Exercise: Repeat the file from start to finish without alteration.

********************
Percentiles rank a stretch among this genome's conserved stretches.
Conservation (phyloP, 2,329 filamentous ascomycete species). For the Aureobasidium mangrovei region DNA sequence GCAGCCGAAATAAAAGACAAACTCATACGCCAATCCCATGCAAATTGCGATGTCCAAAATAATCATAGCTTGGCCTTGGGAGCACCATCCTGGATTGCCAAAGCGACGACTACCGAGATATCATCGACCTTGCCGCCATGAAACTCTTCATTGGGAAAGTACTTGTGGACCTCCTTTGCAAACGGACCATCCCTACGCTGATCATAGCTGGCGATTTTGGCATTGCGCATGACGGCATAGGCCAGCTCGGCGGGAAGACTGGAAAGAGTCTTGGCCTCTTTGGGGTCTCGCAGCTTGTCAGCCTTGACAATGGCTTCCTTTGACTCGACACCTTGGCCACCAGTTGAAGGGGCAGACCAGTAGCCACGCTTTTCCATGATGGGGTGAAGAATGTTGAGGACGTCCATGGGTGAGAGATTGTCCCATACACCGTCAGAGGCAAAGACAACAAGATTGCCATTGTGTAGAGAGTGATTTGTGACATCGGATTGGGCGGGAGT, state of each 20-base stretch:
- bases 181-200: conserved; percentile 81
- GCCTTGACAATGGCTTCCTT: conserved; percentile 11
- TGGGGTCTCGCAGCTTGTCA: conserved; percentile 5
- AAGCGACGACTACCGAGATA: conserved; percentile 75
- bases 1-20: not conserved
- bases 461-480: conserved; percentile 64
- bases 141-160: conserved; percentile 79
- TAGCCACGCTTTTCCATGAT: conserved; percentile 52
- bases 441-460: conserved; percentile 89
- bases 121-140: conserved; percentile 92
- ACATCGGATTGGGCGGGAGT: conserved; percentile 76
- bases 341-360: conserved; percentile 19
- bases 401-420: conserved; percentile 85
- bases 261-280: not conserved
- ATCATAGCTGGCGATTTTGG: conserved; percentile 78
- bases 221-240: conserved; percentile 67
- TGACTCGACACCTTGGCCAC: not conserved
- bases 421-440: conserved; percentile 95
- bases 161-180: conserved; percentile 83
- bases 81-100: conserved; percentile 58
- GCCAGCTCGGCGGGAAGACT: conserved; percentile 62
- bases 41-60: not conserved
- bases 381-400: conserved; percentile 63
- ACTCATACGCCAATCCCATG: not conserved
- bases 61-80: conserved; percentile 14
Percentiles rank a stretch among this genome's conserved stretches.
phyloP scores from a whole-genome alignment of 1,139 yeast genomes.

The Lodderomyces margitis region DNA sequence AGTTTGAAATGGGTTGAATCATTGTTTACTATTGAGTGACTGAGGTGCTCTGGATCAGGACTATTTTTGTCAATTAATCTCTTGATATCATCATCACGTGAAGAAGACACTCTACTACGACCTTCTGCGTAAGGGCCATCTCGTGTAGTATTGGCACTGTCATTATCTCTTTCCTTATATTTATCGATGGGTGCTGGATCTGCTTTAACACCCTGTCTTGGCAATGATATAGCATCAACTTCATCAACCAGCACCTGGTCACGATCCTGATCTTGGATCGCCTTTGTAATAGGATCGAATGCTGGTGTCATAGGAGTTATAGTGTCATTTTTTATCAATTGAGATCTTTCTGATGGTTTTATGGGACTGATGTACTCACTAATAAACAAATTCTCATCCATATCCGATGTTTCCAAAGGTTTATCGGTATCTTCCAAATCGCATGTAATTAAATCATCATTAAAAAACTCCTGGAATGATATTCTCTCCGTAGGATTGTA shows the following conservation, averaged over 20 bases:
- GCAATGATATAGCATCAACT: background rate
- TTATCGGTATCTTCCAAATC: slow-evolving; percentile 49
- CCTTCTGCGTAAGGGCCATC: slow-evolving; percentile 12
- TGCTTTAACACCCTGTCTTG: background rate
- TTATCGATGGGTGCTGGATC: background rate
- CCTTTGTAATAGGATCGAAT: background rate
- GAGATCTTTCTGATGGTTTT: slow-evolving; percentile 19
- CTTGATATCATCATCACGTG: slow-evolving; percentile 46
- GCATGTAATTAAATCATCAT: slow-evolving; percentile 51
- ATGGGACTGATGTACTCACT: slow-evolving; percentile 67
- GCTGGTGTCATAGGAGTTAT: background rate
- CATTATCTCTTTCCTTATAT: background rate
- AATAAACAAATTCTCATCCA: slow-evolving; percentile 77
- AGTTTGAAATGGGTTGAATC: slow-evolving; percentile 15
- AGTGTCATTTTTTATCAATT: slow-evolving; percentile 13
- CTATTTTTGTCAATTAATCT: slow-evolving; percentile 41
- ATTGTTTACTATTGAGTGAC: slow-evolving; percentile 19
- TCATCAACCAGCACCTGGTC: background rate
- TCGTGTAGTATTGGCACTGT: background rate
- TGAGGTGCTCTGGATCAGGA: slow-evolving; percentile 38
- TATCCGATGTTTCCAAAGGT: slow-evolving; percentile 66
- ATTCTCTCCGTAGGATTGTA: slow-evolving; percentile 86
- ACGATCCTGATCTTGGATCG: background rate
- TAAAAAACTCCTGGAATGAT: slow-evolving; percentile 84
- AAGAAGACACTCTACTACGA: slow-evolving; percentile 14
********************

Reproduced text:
Percentiles rank a stretch among this genome's conserved stretches.
Conservation (phyloP, 2,329 filamentous ascomycete species). For the Aureobasidium mangrovei region DNA sequence GCAGCCGAAATAAAAGACAAACTCATACGCCAATCCCATGCAAATTGCGATGTCCAAAATAATCATAGCTTGGCCTTGGGAGCACCATCCTGGATTGCCAAAGCGACGACTACCGAGATATCATCGACCTTGCCGCCATGAAACTCTTCATTGGGAAAGTACTTGTGGACCTCCTTTGCAAACGGACCATCCCTACGCTGATCATAGCTGGCGATTTTGGCATTGCGCATGACGGCATAGGCCAGCTCGGCGGGAAGACTGGAAAGAGTCTTGGCCTCTTTGGGGTCTCGCAGCTTGTCAGCCTTGACAATGGCTTCCTTTGACTCGACACCTTGGCCACCAGTTGAAGGGGCAGACCAGTAGCCACGCTTTTCCATGATGGGGTGAAGAATGTTGAGGACGTCCATGGGTGAGAGATTGTCCCATACACCGTCAGAGGCAAAGACAACAAGATTGCCATTGTGTAGAGAGTGATTTGTGACATCGGATTGGGCGGGAGT, state of each 20-base stretch:
- bases 181-200: conserved; percentile 81
- GCCTTGACAATGGCTTCCTT: conserved; percentile 11
- TGGGGTCTCGCAGCTTGTCA: conserved; percentile 5
- AAGCGACGACTACCGAGATA: conserved; percentile 75
- bases 1-20: not conserved
- bases 461-480: conserved; percentile 64
- bases 141-160: conserved; percentile 79
- TAGCCACGCTTTTCCATGAT: conserved; percentile 52
- bases 441-460: conserved; percentile 89
- bases 121-140: conserved; percentile 92
- ACATCGGATTGGGCGGGAGT: conserved; percentile 76
- bases 341-360: conserved; percentile 19
- bases 401-420: conserved; percentile 85
- bases 261-280: not conserved
- ATCATAGCTGGCGATTTTGG: conserved; percentile 78
- bases 221-240: conserved; percentile 67
- TGACTCGACACCTTGGCCAC: not conserved
- bases 421-440: conserved; percentile 95
- bases 161-180: conserved; percentile 83
- bases 81-100: conserved; percentile 58
- GCCAGCTCGGCGGGAAGACT: conserved; percentile 62
- bases 41-60: not conserved
- bases 381-400: conserved; percentile 63
- ACTCATACGCCAATCCCATG: not conserved
- bases 61-80: conserved; percentile 14
Percentiles rank a stretch among this genome's conserved stretches.
phyloP scores from a whole-genome alignment of 1,139 yeast genomes.

The Lodderomyces margitis region DNA sequence AGTTTGAAATGGGTTGAATCATTGTTTACTATTGAGTGACTGAGGTGCTCTGGATCAGGACTATTTTTGTCAATTAATCTCTTGATATCATCATCACGTGAAGAAGACACTCTACTACGACCTTCTGCGTAAGGGCCATCTCGTGTAGTATTGGCACTGTCATTATCTCTTTCCTTATATTTATCGATGGGTGCTGGATCTGCTTTAACACCCTGTCTTGGCAATGATATAGCATCAACTTCATCAACCAGCACCTGGTCACGATCCTGATCTTGGATCGCCTTTGTAATAGGATCGAATGCTGGTGTCATAGGAGTTATAGTGTCATTTTTTATCAATTGAGATCTTTCTGATGGTTTTATGGGACTGATGTACTCACTAATAAACAAATTCTCATCCATATCCGATGTTTCCAAAGGTTTATCGGTATCTTCCAAATCGCATGTAATTAAATCATCATTAAAAAACTCCTGGAATGATATTCTCTCCGTAGGATTGTA shows the following conservation, averaged over 20 bases:
- GCAATGATATAGCATCAACT: background rate
- TTATCGGTATCTTCCAAATC: slow-evolving; percentile 49
- CCTTCTGCGTAAGGGCCATC: slow-evolving; percentile 12
- TGCTTTAACACCCTGTCTTG: background rate
- TTATCGATGGGTGCTGGATC: background rate
- CCTTTGTAATAGGATCGAAT: background rate
- GAGATCTTTCTGATGGTTTT: slow-evolving; percentile 19
- CTTGATATCATCATCACGTG: slow-evolving; percentile 46
- GCATGTAATTAAATCATCAT: slow-evolving; percentile 51
- ATGGGACTGATGTACTCACT: slow-evolving; percentile 67
- GCTGGTGTCATAGGAGTTAT: background rate
- CATTATCTCTTTCCTTATAT: background rate
- AATAAACAAATTCTCATCCA: slow-evolving; percentile 77
- AGTTTGAAATGGGTTGAATC: slow-evolving; percentile 15
- AGTGTCATTTTTTATCAATT: slow-evolving; percentile 13
- CTATTTTTGTCAATTAATCT: slow-evolving; percentile 41
- ATTGTTTACTATTGAGTGAC: slow-evolving; percentile 19
- TCATCAACCAGCACCTGGTC: background rate
- TCGTGTAGTATTGGCACTGT: background rate
- TGAGGTGCTCTGGATCAGGA: slow-evolving; percentile 38
- TATCCGATGTTTCCAAAGGT: slow-evolving; percentile 66
- ATTCTCTCCGTAGGATTGTA: slow-evolving; percentile 86
- ACGATCCTGATCTTGGATCG: background rate
- TAAAAAACTCCTGGAATGAT: slow-evolving; percentile 84
- AAGAAGACACTCTACTACGA: slow-evolving; percentile 14